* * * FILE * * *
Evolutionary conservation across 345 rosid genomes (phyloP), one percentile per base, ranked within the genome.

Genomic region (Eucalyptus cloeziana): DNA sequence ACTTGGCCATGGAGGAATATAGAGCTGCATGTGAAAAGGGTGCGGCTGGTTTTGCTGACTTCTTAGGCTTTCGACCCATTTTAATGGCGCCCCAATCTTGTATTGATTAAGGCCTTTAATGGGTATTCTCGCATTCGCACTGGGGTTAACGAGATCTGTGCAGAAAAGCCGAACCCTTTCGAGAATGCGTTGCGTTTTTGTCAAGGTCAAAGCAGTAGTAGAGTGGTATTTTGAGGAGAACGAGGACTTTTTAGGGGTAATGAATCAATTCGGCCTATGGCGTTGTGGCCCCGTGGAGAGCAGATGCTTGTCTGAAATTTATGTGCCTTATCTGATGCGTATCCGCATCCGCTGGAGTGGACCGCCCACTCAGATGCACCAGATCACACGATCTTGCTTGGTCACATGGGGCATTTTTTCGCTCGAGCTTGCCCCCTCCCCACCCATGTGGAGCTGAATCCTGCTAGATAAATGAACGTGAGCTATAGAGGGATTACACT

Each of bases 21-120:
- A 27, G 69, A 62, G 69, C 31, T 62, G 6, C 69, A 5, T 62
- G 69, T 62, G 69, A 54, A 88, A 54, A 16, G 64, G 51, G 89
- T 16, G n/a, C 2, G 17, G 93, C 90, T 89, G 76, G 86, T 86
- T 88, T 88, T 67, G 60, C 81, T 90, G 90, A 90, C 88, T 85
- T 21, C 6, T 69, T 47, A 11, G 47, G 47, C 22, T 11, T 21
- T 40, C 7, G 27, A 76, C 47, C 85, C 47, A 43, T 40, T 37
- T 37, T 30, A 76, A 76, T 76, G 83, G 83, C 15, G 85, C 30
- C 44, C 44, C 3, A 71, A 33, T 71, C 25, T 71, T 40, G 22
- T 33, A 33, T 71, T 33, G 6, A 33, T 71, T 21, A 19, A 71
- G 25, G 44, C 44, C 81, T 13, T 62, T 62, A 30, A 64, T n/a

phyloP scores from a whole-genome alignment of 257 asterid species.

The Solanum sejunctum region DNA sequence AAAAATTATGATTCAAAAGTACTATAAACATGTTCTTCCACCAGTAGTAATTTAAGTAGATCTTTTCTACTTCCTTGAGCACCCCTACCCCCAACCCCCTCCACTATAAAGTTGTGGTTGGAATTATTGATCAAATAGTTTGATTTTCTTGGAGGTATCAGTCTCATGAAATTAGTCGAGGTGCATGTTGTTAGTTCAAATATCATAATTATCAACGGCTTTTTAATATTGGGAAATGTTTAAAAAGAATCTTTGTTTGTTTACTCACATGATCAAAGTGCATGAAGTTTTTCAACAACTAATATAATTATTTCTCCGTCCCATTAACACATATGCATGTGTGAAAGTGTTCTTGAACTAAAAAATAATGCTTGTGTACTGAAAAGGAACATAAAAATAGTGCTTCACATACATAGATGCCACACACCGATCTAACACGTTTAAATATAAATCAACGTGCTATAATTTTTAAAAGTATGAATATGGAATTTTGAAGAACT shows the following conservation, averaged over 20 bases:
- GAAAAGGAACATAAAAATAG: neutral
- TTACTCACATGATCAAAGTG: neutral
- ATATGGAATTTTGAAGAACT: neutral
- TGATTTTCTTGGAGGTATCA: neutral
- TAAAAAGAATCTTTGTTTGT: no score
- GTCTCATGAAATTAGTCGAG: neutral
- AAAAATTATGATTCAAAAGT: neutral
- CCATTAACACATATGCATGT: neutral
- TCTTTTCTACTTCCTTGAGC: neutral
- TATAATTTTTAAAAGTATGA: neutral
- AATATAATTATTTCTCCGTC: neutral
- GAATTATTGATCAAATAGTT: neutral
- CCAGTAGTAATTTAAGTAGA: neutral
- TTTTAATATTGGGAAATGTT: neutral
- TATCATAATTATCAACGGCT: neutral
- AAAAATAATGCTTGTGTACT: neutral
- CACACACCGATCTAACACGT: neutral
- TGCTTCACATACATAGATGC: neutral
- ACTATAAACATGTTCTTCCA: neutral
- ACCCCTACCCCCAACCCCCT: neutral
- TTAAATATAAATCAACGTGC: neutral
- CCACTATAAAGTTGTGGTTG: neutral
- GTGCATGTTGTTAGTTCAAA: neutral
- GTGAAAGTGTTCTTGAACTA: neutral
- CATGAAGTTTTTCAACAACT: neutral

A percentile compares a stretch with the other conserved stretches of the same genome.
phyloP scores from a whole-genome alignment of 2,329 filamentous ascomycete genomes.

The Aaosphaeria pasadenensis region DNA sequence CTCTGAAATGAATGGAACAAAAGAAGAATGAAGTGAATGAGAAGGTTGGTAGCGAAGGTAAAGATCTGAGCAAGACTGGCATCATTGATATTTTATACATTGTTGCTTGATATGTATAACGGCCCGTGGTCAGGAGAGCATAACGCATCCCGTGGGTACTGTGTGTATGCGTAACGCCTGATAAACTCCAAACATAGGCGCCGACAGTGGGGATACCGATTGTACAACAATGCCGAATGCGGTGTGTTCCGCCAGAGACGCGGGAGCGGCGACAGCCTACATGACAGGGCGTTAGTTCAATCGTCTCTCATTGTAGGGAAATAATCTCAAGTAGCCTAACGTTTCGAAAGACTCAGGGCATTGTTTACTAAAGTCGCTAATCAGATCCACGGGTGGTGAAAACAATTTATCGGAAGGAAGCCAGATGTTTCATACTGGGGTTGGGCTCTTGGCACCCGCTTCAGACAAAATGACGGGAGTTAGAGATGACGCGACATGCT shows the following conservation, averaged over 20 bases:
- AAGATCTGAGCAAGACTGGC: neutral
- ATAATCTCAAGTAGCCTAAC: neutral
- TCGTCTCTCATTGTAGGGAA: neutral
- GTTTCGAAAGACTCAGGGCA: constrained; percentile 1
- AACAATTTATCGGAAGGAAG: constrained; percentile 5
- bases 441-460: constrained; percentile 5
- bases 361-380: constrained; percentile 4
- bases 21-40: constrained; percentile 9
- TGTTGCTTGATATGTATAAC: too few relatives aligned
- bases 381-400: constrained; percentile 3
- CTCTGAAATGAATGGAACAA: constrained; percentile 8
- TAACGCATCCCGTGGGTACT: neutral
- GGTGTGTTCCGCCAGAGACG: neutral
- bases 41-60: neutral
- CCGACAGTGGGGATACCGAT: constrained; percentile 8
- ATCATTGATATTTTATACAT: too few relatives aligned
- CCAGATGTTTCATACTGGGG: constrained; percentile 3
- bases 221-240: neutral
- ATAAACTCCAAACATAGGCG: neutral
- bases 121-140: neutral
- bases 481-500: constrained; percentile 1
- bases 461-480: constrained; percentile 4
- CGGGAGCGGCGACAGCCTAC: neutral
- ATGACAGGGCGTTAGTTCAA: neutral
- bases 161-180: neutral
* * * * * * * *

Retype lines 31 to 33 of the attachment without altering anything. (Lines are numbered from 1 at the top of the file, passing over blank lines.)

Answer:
- AAAAATAATGCTTGTGTACT: neutral
- CACACACCGATCTAACACGT: neutral
- TGCTTCACATACATAGATGC: neutral